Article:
Particle size analysis

Apr 01, 2009
Volume 21, Issue 4

The ideal technique will report data that correlate closely with a given performance attribute. Measured parameter is one aspect of this, but the basis for the distribution is also important. With a number-based particle size distribution, the number of particles in each size range is reported; with a volume-based distribution, it is the volume, or for particles of constant density, the mass of material. In the case of pharmaceutical products, a mass or volumeweighted distribution is often the most relevant descriptor of the content of active ingredient as a function of particle size.2 Volumebased methods may be more sensitive to the presence of larger particles and aid the detection of the end point for unit processes, such as milling. However, number-based methods may improve detection of small amounts of fine particles, which may impact properties such as powder flowability and dissolution rate. Therefore, the choice of technique depends on the application.

More pragmatic issues include the speed of measurement and how easy it is to transfer the technique from the laboratory to the manufacturing floor. During the early stages of a development, longer analytical times may be acceptable, particularly if the results are information rich. For particle characterization, image analysis can be an excellent choice because it provides statistically relevant size and shape data as well as visual images, which in combination give detailed insight into the product. Measurement times are relatively long (approximately 15–20 min), but still much shorter than using manual microscopy.

In contrast, PAT must offer much more rapid analysis because the aim is measurement of a dynamic process. Where extremely fast analysis is required, other techniques become more valuable. Laser diffraction, for instance, provides a complete volumebased distribution in milliseconds. This makes it extremely productive for particle characterization in the laboratory and equally valuable for the realtime monitoring of processes, including spray events.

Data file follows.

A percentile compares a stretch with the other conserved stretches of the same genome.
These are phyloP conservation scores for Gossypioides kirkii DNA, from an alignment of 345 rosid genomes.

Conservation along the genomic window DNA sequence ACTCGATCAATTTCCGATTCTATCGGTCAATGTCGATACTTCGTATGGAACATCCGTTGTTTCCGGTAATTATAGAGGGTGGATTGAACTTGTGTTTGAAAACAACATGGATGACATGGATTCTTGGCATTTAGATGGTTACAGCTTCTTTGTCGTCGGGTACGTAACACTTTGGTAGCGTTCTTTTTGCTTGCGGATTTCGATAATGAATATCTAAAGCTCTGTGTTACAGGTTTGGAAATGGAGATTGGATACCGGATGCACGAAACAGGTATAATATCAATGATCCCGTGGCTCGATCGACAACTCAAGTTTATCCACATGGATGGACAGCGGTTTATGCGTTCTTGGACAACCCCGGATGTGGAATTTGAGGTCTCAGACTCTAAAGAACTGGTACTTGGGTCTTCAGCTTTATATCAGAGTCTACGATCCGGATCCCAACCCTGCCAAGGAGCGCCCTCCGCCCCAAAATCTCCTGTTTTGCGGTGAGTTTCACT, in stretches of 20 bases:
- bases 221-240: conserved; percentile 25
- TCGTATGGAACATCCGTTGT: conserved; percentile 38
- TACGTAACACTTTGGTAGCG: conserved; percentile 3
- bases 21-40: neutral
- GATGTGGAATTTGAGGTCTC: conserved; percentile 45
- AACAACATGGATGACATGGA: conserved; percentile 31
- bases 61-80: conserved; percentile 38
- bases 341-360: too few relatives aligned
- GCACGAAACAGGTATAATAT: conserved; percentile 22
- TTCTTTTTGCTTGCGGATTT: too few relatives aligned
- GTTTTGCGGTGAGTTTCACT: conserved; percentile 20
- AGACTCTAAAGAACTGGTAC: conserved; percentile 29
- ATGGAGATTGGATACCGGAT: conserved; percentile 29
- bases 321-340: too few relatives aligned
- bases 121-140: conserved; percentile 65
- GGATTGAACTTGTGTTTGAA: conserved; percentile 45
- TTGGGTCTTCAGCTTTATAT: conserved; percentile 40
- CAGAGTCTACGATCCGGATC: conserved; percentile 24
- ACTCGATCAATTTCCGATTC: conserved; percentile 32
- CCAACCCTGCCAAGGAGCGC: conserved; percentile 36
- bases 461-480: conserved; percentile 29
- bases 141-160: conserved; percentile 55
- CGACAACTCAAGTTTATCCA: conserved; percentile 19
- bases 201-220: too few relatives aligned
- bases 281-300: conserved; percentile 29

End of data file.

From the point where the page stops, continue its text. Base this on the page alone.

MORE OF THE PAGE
Whatever the analytical method, many of the issues regarding instrument choice are shared — ease of use, flexibility and reproducibility are all key. For laser diffraction, decades of development have streamlined analytical methods; the best instruments now offer fully automated operation driven by standard operating procedures (SOPs). The repeatability of such systems is exceptionally high. Advances in the core technology have also delivered improvements in fundamental performance, broadening measurement ranges. A single instrument can be used for many different samples, building greater value into the investment.

How do I develop and validate a methodology for particle size analysis?

If a particle size specification is required, then so too is an analytical method that will accurately reflect whether or not a material meets the specification. Measurement should be repeatable, reproducible and robust.

Figure 2
If a method is highly repeatable it means that running the same sample on the same instrument produces very similar results. Repeatability is determined by instrument performance and the state of dispersion of the sample. Typically, the aim is primary particle size measurement, in which case it is necessary to disperse any agglomerates/aggregates prior to analysis. Research has shown that inadequate dispersion is the greatest source of measurement error for particles with a diameter of 20 μm or less (Figure 2).3

Laser diffraction can be used for either wet or dry analysis. Wet sample dispersion involves the use of a suitable dispersant to separate the particles, followed by stabilization with admixtures or surfactants to prevent recombination of the particles during measurement. Vigorous stirring or ultrasound treatment promotes initial dispersion. With a dry system, the air pressure used to draw the sample into the measurement zone can be manipulated to control the degree of dispersion.

A wellengineered instrument will produce repeatable measurements provided dispersing conditions are appropriate and well defined, and the concentration of particles in the measurement zone is suitable. However, reproducible measurement is a more exacting requirement. A highly reproducible procedure gives accurate and precise results for different samples, so sampling methodology is a contributory factor. The US and European pharmacopoeias specify a target reproducibility of 10% for the volume median diameter (Dv(50)) for particles >10 μm in diameter and 20% for those that are smaller.4,5 This figure takes into account all the errors associated with the entire analytical process.

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